Matt Slocum/AP

One of the greatest World Series Games 7 of all time, the finale between the Cubs and Indians will go down as a true classic in MLB history.

November 07, 2016

Where to start? Just the fact that this game was played—with the Cubs forcing a winner-take-all World Series finale after falling behind 3–1 in the series to the Indians—is incredible enough. But then there was this 10-inning epic, a bruising slugfest between two teams each looking to end decades of frustration and sadness by capturing the championship that had eluded them for what must have felt like an eternity.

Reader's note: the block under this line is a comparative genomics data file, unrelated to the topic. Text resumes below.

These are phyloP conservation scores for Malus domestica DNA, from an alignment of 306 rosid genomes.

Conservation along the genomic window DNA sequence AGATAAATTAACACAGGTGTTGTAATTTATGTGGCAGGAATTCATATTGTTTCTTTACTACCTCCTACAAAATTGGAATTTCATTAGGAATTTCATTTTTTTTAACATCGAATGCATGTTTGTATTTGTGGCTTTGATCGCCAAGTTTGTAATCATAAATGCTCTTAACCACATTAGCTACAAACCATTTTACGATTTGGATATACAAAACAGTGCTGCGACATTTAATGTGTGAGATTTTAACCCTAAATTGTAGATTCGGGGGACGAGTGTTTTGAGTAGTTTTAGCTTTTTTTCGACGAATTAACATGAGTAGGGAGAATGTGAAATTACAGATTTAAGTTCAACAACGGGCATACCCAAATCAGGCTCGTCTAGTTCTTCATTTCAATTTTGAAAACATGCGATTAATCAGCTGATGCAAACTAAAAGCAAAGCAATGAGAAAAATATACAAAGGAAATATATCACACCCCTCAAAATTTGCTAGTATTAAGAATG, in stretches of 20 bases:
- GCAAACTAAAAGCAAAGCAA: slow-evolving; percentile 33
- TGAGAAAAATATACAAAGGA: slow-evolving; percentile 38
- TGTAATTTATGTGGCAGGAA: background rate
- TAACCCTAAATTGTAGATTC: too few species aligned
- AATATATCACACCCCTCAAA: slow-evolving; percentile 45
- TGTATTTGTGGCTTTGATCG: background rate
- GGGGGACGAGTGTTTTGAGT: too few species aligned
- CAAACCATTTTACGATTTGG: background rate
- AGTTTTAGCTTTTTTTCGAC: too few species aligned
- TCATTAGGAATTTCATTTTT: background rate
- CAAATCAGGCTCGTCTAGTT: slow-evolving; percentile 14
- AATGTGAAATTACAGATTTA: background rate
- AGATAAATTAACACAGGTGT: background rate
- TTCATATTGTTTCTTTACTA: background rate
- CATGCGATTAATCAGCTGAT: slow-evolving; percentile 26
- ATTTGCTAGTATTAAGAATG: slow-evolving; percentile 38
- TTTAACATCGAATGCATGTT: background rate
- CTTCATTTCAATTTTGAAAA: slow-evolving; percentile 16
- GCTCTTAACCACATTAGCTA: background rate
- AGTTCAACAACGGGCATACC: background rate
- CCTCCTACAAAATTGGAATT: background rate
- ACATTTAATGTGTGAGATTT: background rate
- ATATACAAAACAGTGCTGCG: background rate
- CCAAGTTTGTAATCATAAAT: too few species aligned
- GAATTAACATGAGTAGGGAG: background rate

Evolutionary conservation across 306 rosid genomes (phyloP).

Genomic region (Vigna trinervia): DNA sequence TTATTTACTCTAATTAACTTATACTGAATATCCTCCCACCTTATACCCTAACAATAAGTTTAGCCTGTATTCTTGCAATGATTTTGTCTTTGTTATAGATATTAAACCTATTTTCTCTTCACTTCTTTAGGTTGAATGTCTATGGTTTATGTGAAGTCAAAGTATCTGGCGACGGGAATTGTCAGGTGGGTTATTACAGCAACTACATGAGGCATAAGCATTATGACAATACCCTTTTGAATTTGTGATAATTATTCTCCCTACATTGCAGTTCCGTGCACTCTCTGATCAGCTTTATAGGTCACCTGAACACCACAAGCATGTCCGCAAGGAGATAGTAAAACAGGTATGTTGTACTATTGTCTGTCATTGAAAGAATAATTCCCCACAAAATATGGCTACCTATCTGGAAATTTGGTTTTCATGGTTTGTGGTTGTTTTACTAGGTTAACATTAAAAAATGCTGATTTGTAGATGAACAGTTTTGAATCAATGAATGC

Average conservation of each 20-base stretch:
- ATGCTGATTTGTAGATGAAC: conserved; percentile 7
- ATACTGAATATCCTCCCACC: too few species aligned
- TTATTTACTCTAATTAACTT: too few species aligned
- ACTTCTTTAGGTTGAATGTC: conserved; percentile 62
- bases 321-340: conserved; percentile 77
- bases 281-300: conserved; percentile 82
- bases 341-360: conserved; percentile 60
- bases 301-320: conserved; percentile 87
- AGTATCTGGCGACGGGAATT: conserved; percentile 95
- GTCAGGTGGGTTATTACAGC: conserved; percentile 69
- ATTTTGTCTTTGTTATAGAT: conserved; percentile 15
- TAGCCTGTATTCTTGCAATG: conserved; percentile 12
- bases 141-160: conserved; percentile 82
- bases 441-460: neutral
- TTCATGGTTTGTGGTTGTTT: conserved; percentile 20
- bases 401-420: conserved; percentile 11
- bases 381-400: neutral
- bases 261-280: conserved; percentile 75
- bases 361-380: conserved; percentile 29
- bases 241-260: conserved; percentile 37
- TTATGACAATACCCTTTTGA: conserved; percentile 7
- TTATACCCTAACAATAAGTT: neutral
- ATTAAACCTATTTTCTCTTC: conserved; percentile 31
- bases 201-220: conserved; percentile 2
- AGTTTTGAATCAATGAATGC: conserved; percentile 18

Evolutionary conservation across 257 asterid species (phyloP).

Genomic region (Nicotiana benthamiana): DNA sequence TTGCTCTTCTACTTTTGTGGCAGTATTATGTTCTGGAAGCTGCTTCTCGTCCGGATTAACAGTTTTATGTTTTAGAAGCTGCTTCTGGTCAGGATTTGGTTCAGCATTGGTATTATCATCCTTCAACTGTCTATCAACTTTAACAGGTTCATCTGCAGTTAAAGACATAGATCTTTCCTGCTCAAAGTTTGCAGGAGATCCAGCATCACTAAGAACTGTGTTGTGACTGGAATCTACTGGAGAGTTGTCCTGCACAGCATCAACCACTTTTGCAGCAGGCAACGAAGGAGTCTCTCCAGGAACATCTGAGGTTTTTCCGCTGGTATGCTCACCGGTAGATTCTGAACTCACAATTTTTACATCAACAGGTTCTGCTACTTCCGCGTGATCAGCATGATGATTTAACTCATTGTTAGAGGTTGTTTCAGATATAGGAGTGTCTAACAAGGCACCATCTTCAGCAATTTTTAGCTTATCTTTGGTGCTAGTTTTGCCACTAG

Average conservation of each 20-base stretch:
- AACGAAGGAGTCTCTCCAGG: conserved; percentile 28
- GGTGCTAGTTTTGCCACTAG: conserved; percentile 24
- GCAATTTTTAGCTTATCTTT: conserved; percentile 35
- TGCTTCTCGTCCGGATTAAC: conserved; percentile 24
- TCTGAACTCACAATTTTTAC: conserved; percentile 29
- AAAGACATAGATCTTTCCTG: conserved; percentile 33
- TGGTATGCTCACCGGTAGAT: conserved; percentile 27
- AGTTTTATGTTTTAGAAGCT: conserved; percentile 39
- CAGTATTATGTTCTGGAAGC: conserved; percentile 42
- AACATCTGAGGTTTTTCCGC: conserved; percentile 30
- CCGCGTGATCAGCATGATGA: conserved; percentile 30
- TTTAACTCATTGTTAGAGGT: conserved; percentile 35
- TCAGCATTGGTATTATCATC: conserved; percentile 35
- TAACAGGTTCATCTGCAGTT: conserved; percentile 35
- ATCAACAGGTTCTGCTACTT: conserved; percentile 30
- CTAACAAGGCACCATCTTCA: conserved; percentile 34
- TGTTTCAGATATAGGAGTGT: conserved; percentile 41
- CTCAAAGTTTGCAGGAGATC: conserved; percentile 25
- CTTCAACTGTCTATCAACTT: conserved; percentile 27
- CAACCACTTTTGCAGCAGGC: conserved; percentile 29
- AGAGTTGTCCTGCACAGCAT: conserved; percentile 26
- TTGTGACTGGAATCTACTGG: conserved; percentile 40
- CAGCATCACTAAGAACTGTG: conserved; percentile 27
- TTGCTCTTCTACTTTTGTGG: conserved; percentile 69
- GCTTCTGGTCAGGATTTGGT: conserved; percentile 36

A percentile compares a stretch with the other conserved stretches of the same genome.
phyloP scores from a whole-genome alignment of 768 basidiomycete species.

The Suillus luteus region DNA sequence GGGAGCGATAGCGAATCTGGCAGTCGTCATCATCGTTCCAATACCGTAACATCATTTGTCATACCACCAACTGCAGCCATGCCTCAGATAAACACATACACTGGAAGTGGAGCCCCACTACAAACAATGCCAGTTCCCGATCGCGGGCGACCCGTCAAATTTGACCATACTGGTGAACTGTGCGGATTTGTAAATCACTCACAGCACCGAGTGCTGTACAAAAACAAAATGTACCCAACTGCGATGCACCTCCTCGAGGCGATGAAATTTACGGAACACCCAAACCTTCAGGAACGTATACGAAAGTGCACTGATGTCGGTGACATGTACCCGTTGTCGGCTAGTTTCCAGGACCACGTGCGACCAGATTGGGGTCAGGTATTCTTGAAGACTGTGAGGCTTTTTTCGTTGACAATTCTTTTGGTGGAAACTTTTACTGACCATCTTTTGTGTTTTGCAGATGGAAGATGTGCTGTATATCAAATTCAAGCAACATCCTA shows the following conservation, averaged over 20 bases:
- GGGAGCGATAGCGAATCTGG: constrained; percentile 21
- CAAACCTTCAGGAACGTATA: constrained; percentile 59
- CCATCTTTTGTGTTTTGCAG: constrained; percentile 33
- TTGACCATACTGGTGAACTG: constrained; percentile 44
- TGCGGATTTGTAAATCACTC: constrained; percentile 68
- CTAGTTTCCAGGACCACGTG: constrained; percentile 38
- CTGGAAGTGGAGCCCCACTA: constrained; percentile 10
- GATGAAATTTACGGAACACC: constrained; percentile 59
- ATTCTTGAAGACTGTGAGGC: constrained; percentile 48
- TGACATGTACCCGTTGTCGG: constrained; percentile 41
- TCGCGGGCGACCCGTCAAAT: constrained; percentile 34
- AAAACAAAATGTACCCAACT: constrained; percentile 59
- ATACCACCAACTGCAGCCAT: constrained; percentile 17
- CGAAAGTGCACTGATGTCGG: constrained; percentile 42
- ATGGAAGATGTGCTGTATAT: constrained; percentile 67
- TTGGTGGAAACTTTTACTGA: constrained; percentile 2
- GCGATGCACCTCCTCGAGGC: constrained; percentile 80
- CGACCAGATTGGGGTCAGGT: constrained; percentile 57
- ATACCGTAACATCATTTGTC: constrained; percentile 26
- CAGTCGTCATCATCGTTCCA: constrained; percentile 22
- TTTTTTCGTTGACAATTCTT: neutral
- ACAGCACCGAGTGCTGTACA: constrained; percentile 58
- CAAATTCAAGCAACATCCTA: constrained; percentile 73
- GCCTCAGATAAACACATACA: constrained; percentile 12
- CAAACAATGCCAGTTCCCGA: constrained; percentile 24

There were home runs and game-tying rallies and daring base-running plays and questionable managerial decisions and relief outings from starting pitchers. There was a leadoff home run from Chicago's Dexter Fowler, the first ever to start a Game 7, and a homer from 39-year-old David Ross, playing in his last major league game. There was Rajai Davis's home run in the eighth off of a gassed Aroldis Chapman that capped Cleveland's comeback from a 5–1 deficit and will be remembered as one of the biggest hits in the franchise's long and tortured history. There was the rain delay that gave everyone a chance to catch their breath. And then there was the 10th—the inning in which the Cubs put two runs on the board thanks to RBI hits from Ben Zobrist and Miguel Montero, then held off a frantic Indians rally to clinch their first title in 108 years. This wasn't just the best game of this year's postseason; it will likely go down as one of the greatest World Series Games 7 ever played.

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